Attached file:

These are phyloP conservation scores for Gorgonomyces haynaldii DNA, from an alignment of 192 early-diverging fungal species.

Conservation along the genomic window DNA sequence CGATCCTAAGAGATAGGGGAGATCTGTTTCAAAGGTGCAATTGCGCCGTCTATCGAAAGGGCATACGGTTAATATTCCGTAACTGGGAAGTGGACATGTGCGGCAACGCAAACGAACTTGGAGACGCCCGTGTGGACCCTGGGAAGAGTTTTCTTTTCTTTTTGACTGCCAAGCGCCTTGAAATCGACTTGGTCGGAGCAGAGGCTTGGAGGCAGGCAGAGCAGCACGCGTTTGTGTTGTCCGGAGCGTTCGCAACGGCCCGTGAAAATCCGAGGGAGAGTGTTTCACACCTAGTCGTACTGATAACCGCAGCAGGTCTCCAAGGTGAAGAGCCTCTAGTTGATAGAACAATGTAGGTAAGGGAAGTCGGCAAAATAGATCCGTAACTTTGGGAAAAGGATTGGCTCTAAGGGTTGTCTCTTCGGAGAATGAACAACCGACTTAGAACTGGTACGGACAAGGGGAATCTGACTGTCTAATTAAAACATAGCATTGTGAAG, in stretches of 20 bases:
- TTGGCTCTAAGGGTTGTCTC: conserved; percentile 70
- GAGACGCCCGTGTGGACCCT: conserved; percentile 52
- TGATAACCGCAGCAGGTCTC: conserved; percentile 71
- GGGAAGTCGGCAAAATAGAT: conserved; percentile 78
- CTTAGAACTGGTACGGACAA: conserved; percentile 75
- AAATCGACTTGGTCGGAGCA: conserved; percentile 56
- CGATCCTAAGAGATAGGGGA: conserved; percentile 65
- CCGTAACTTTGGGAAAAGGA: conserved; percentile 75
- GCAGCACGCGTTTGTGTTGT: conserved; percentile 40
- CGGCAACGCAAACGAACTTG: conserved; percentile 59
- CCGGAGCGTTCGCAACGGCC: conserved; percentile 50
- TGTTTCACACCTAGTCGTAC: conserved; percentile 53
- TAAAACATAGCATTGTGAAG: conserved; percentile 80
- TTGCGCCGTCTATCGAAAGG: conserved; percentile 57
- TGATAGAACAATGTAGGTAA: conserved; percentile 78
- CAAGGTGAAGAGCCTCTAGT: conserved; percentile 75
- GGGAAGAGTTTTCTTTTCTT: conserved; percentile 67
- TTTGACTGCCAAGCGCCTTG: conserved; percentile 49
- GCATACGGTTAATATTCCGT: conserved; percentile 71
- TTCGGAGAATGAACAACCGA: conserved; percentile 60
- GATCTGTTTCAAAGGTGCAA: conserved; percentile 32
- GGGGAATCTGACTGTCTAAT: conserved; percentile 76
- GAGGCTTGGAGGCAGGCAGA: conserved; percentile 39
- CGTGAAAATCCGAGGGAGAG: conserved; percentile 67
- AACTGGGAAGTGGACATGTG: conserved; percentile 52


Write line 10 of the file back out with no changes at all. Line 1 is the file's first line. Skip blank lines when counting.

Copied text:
- CCGTAACTTTGGGAAAAGGA: conserved; percentile 75